Hello Games boss Sean Murray gives a rare, candid talk on No Man's Sky's successes, failures, and how the team kept hope.
Few games have a comeback story like No Man's Sky. The game launched in 2016 to explosive hype that quickly plummeted when gamers realized the tedious, often-frustrating mechanics. There was no multiplayer, no cohesion, no centrality to it at all--the experience was about getting lost in a kind of cosmic loneliness (as we noted in our review). It felt like a bait-and-switch and players weren't given the game they had been promised. This led to months of ridicule and lambasting, but rather than give up, Hello Games took everything in and kept working.
With determination, they turned everything around, releasing six major patches in two years that dramatically changed the game. And they did it all for free.
A lot of what happened during those critical months wasn't actually known until now. Following No Man's Sky's PR nightmare, Hello Games went dark and stopped talking to the press. This, Murray says, was a big turning point. At GDC 2019, Sean Murray finally discusses how the team persevered during those dark times. He talked about No Man's Sky's sales--which are astronomically high--and how Hello Games weeded out nuggets of wisdom and golden feedback from the overwhelming tide of negativity.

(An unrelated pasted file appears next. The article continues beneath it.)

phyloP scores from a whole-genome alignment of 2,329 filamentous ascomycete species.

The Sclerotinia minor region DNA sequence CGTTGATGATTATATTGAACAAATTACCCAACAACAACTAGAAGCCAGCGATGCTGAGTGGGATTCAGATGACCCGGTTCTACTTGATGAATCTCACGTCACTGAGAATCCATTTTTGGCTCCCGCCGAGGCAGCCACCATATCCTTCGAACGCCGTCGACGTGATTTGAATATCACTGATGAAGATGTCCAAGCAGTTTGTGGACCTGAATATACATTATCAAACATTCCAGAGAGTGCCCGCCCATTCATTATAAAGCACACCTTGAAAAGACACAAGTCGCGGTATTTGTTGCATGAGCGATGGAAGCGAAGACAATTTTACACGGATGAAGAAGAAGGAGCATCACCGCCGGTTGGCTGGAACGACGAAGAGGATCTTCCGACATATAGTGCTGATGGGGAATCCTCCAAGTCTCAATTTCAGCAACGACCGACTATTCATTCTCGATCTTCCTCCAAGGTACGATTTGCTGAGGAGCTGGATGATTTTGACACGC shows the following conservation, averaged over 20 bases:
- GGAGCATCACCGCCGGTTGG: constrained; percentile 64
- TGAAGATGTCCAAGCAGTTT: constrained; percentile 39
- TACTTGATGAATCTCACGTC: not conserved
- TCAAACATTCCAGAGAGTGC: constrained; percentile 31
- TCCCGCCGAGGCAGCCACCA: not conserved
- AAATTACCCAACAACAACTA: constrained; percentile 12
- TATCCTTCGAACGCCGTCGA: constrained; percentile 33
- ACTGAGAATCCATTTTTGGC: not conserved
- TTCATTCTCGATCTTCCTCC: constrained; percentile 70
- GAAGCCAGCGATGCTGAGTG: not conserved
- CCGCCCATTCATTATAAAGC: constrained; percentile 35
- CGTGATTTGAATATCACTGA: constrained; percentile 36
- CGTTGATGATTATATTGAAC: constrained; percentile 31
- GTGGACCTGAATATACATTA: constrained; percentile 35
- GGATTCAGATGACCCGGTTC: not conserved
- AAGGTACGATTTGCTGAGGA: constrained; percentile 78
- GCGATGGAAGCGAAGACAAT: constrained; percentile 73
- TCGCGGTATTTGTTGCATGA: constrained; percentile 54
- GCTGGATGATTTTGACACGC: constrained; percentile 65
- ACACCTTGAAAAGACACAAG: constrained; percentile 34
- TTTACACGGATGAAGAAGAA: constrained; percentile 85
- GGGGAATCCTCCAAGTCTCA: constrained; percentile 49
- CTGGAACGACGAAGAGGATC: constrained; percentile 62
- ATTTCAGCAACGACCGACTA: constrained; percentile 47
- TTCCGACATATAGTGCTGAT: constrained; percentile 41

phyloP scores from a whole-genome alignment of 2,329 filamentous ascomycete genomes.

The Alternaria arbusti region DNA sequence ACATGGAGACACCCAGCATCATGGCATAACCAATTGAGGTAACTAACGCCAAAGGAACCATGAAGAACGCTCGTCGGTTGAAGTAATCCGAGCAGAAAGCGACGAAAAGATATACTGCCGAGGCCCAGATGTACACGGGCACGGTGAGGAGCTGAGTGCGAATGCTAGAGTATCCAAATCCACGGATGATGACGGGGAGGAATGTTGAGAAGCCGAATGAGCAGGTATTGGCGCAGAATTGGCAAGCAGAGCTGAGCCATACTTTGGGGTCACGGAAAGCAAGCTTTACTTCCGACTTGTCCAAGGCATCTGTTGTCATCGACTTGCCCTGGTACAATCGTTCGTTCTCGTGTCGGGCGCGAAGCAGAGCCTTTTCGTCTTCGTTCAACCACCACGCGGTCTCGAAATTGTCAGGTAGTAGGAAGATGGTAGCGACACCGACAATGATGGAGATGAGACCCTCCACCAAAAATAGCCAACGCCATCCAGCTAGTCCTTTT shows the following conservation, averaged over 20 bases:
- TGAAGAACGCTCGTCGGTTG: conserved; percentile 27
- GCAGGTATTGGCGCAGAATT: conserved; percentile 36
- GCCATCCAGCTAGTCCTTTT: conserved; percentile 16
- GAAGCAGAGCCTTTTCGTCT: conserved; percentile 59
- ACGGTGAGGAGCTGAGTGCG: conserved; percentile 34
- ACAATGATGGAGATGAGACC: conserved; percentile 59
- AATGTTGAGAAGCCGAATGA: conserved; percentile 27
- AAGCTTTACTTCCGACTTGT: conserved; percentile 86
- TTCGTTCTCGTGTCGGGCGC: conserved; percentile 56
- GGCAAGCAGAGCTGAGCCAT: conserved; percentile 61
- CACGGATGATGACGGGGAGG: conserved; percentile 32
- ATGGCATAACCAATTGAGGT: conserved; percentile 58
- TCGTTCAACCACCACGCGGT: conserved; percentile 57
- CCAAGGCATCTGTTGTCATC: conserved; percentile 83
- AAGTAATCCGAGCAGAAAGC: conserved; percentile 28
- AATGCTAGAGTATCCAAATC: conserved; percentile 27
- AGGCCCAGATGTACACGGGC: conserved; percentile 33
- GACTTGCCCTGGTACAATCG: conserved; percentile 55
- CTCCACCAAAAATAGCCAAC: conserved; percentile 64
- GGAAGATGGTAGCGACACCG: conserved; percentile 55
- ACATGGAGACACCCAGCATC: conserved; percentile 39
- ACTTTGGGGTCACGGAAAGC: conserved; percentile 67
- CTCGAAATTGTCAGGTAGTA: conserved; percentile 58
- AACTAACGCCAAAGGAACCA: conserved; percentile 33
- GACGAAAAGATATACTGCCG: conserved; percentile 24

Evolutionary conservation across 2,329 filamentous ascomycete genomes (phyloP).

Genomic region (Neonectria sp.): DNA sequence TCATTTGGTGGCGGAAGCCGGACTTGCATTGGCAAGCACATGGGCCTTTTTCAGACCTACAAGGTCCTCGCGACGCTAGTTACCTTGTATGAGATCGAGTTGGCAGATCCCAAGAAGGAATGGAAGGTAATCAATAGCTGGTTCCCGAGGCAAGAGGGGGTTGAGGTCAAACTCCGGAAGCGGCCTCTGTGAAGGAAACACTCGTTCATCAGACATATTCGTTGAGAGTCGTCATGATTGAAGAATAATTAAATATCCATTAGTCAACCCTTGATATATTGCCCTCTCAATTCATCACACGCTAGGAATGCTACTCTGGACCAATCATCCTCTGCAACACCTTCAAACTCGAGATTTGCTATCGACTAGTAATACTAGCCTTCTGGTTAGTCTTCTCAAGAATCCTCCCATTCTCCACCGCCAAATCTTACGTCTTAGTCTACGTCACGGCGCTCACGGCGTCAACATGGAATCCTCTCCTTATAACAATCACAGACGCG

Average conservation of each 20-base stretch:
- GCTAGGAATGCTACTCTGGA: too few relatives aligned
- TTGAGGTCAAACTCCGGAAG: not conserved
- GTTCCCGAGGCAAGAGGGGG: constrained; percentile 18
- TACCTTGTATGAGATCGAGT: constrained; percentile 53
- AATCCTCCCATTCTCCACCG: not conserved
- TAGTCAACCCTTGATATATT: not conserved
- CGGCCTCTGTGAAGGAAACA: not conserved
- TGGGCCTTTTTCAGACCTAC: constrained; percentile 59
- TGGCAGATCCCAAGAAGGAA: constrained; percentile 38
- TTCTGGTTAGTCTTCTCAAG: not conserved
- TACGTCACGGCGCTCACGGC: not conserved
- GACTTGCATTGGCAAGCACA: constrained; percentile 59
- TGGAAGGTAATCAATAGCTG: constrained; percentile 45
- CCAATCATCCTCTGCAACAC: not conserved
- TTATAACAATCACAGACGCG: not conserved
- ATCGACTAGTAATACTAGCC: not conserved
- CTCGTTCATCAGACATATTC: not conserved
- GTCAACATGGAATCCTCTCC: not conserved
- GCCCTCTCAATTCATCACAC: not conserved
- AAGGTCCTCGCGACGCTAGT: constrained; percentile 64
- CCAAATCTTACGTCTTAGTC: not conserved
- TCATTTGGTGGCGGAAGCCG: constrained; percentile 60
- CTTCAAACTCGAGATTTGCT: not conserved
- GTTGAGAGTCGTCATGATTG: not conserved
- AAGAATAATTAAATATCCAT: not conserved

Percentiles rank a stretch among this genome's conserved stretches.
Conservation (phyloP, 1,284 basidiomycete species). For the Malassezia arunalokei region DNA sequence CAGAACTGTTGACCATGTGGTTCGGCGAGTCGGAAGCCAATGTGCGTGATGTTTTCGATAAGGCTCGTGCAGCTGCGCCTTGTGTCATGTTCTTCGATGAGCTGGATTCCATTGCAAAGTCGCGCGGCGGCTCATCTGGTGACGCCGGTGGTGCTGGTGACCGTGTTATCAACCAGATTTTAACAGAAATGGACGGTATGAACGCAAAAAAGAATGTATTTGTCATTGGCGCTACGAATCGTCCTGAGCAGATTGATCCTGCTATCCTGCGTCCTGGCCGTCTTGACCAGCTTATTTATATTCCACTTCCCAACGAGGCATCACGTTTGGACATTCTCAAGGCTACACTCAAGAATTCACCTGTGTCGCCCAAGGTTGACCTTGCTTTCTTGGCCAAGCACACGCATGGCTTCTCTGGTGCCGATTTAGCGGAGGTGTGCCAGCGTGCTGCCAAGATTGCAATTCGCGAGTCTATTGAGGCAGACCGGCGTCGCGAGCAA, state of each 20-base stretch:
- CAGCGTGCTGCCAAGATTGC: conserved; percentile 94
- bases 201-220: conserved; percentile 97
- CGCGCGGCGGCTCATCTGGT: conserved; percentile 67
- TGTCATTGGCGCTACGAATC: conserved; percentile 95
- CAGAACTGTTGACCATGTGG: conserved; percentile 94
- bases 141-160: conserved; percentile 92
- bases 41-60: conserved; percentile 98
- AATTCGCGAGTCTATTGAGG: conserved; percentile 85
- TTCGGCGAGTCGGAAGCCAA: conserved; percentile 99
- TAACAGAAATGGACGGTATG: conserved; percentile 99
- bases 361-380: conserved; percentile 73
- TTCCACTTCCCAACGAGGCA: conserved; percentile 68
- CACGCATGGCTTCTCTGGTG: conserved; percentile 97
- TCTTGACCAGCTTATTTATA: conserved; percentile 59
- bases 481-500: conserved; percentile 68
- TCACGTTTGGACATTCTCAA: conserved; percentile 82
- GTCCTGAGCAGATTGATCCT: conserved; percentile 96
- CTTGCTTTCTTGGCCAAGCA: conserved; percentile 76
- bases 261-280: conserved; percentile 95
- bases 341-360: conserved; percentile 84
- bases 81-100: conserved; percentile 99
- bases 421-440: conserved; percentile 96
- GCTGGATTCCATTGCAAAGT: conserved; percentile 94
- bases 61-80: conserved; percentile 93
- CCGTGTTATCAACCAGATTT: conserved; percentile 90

Murray on how No Man's Sky's massive sales success came at a very real human cost:
"At launch and two years away from release, No Man's Sky has sold incredibly well. It's gone on to become one of the biggest-selling new IPs of all time.
"But our release was also one of the most intense and dramatic the games industry has seen. This is something that's becoming increasingly common in the industry. A lot of games have faced this before us and after us, but unlike some of those we weren't facing just one technical issue that we could fix, and we were also a tiny team. Six people on average were making No Man's Sky, and we were 15 when we launched."
Murray on how the positive, dedicated No Man's Sky community helped shape the game and give the team motivation during those turbulent times:
"And as a family, post-release, we faced some really difficult challenges. Everything you could imagine from the worst of the internet we hit.